How to Invest in Rental Properties: Financial Advice for New Landlords

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How to Invest in Rental Properties

Stocks and bonds and trusts… oh my!

There are literally a ton of ways to invest your money. And trying to navigate the investment landscape is difficult for those of us who don’t have a certification in financial planning.

But there’s one investment option that everyone understands: Real estate. You don’t need to know everything there is to know about it to invest in real estate. And it’s the best tangible way to put your money to work for you.

Investing in rental properties is a commitment. But it can also lead to a lifetime of financial freedom.

Here are some tidbits of financial advice for new landlords.

Start Small: Single-Family Homes

When you start a new venture, it’s a great idea to start with what you know. Single-family homes are the best way for any newbie to enter the property rental gig.

Why? Because they’re more affordable than other, more complex real estate ventures. And there’s a healthy demand for them.

Buying one home won’t put you into bankruptcy if you happen to fail at it. And when the economy dips, people still need places to live. So demand is always there.

Make Sure the Dollars Make Sense

Before you decide on a property, work the numbers. Does the property cash flow? In order to find that out, do your research.

Look at similar properties in the area to figure out an adequate rental rate for your place. You don’t want to overprice your rental property. That leads to early letdowns.

But you also don’t want to sell yourself short. Then, be honest about how much it’ll cost to own the property.

Add up your mortgage payment, property insurance, real estate taxes, and maintenance expenses. Always add in extra expenses as a contingency in case you lose your renter or need to do extra maintenance.

Now that you’ve got your total monthly expenses figured out, see if what you plan to ask for rent is worth it. Remember to take into account the time it’ll take you to get the property rental ready.

Does this property make money? And is that enough money to make you happy with the investment? If these answers aren’t “yes”, keep looking for a property that works.

The Perfect Property

The perfect property depends on your expectations, your location, and what your target renter wants. Here are some of the main types of renters:

  • College students
  • Young families
  • Professionals
  • Retirees

Talk to real estate agents and other property owners in the area. They can shed light on the best renters. Make sure you look at properties that suit these renter’s needs.

Choose a property that’s convenient to places like a shopping mall, a local college, or a business district. Buying a home near apartments is also a good idea. Apartment dwellers often look to upgrade to a home sooner or later.

For your first property, don’t buy a total lemon. Get something that doesn’t need thousands of dollars in repairs and three months of your time to get into rental shape. Find something that you can rent right away with a few cosmetic fixes.

Outdoor space is a great amenity. People renting single-family residences often look for those with great outdoor spaces.

Check out the neighborhood. Drive through it during the day and night to make sure it’s what you’re looking for.

After you’ve chosen a property that suits your needs and cash flows, get a property inspection. You don’t want to skimp on this process. Hire a professional inspector to dig up any red flags before you buy.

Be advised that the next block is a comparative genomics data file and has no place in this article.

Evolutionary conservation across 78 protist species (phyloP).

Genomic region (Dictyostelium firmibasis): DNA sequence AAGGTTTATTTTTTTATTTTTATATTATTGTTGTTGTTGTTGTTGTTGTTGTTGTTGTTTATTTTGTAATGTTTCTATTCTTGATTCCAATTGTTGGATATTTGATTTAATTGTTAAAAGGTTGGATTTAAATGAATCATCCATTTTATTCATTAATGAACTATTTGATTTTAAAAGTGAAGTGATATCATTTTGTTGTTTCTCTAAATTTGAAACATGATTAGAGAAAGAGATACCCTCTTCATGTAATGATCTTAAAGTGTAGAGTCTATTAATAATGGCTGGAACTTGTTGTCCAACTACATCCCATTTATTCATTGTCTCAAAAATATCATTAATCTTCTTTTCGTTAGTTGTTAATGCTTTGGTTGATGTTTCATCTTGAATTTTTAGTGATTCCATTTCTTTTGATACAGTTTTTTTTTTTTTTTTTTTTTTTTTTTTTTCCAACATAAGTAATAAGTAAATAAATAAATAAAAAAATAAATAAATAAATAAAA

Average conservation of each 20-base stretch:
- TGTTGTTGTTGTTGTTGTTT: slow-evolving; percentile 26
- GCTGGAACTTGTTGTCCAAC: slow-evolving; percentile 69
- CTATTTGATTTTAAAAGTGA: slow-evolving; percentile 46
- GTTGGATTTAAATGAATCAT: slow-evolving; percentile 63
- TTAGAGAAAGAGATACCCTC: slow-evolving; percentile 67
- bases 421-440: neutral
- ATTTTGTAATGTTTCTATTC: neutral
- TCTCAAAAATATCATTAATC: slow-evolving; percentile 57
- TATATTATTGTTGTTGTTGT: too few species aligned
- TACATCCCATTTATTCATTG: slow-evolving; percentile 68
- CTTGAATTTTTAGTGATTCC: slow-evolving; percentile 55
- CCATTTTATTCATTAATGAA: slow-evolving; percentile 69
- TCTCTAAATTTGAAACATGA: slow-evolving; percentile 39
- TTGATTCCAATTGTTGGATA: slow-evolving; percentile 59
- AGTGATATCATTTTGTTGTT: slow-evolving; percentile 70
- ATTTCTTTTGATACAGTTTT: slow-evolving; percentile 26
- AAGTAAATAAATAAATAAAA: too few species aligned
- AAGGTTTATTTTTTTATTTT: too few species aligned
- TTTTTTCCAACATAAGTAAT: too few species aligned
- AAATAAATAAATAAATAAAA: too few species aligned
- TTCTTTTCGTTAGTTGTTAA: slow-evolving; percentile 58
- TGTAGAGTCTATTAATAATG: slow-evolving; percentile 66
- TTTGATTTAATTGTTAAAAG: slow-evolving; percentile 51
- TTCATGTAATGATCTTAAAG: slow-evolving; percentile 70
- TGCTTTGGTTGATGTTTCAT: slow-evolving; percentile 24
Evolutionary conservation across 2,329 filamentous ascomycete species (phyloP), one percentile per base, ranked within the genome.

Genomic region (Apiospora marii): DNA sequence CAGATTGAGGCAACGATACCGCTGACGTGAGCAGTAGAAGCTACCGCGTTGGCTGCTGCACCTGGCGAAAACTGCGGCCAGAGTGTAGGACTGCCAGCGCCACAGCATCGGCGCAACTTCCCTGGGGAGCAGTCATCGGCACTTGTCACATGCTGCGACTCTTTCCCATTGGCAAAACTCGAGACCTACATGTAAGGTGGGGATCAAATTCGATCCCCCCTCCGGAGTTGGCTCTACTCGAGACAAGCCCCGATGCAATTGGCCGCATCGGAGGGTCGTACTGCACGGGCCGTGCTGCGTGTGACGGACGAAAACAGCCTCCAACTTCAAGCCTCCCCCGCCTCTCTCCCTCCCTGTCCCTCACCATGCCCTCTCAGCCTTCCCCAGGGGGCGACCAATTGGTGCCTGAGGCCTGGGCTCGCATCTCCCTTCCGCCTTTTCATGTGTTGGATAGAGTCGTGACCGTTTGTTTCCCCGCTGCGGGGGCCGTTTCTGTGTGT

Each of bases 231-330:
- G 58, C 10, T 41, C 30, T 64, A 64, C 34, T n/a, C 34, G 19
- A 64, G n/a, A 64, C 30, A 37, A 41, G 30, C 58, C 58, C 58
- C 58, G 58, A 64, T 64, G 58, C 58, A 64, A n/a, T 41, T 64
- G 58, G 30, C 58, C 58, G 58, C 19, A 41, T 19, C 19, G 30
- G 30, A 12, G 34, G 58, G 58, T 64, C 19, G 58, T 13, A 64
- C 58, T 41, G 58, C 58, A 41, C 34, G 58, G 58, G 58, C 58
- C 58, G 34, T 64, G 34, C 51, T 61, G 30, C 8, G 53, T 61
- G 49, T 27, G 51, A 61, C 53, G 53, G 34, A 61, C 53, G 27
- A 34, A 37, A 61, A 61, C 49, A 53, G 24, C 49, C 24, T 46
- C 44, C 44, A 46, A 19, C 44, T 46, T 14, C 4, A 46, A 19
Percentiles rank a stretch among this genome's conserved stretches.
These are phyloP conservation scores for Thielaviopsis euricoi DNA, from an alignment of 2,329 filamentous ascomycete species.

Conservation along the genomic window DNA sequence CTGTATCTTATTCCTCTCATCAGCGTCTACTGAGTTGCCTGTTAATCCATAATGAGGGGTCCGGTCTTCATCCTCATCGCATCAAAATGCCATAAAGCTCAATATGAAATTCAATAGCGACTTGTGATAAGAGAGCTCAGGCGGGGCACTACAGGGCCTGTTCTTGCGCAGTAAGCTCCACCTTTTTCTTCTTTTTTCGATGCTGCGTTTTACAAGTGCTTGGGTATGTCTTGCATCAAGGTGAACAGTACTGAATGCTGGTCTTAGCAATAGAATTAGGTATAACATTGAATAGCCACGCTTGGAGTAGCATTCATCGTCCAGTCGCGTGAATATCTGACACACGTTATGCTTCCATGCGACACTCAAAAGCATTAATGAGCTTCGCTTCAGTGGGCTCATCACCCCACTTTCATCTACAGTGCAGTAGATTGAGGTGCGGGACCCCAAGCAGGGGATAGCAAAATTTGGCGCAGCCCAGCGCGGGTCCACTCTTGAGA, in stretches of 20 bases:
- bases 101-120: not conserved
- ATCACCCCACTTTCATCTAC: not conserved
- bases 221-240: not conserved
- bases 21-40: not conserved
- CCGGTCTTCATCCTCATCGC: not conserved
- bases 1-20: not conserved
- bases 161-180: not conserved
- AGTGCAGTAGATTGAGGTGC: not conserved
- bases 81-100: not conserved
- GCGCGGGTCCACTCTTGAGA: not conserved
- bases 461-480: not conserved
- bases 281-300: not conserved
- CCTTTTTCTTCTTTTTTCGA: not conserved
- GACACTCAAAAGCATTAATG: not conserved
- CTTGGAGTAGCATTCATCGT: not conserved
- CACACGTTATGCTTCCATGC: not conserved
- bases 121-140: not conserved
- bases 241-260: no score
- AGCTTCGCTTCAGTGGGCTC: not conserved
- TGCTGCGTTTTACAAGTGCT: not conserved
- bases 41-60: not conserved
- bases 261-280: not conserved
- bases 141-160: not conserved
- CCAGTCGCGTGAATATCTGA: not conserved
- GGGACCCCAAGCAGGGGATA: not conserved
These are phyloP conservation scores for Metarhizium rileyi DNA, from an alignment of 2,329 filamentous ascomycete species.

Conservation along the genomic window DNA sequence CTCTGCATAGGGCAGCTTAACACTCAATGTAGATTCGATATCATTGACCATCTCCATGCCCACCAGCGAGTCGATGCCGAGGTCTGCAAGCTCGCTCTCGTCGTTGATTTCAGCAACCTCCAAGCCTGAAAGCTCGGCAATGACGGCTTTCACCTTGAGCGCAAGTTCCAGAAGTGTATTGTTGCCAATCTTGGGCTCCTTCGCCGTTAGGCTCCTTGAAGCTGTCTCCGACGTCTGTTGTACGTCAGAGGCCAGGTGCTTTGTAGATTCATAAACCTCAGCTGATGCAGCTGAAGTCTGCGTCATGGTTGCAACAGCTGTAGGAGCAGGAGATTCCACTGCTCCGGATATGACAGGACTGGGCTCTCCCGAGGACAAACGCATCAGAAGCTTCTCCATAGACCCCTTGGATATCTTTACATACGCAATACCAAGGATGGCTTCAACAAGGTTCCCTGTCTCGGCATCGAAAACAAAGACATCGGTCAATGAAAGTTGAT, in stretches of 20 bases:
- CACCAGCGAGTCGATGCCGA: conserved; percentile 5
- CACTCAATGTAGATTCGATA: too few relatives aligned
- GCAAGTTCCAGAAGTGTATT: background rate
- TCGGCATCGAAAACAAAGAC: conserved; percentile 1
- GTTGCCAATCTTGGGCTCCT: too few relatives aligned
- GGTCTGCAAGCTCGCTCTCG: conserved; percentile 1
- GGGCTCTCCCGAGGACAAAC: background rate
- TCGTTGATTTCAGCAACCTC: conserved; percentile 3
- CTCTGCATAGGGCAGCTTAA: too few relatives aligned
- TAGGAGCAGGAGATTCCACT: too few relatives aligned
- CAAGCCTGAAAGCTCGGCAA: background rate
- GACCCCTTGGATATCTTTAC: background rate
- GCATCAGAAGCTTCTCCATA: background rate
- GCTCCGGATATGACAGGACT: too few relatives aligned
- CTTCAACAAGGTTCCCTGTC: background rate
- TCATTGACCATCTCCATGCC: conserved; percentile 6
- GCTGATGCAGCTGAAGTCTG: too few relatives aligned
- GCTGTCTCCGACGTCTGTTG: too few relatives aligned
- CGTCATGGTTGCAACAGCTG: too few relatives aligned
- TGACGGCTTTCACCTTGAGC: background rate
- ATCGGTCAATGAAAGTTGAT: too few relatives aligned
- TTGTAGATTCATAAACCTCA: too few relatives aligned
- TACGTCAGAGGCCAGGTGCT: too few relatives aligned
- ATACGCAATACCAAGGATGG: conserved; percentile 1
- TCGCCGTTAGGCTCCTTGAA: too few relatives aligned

A Word About Financing

When you have your property picked out, you’ll need a way to pay for it. That’s where your financing options come into play. Here’s a great article about finding the best option to finance your investment property.

Banks are the traditional method of financing. But they aren’t the only places you can get money to finance your property. Keep your eyes open for the right financial backer for your investment.

Also, pay attention to fees and factor financing fees into your property costs analysis.

Put money down on your investment if you can. But not everything. Save some cash to do the necessary repairs to the property to get it into rental shape.

Find the Best Possible Renters

Advertising for renters is best done through several different outlets. Hang flyers in local areas with high traffic. Craigslist and online rental sites are a great way to start.

Social media is also a good way to reach a ton of people without costing you a ton of money. Once you have some renters interested, it’s time to grow thicker skin. As a landlord, you must be able to ask the hard questions of your potential renters.

Have all potential renters fill out a rental application. Check references, run the background checks, and credit score checks.

It’s not always an option to rent to someone with perfect personal credit. But it does show you if they’ve ever had any property related issues. And you want to avoid those who have collections filed by prior landlords.

Rental Properties: A Great Way to Invest

If done the right way, rental properties offer a great return on investment. Even when the economy is down, people need places to live.

As a new landlord, you want to start small. A single-family residence is the best way to dip your toes into the rental waters. It won’t take up too much of your time and it won’t bankrupt you if it doesn’t work out.

Do the math! If the math doesn’t work, move on to a different property.

Keep your target renter in mind. Improve the property the way this renter would want their home improved. This helps you maximize your investment.

Check with banks and other financing options, like mortgage brokers. And pay attention to financing fees. Once you’re ready to rent, screen your renters to avoid potential issues.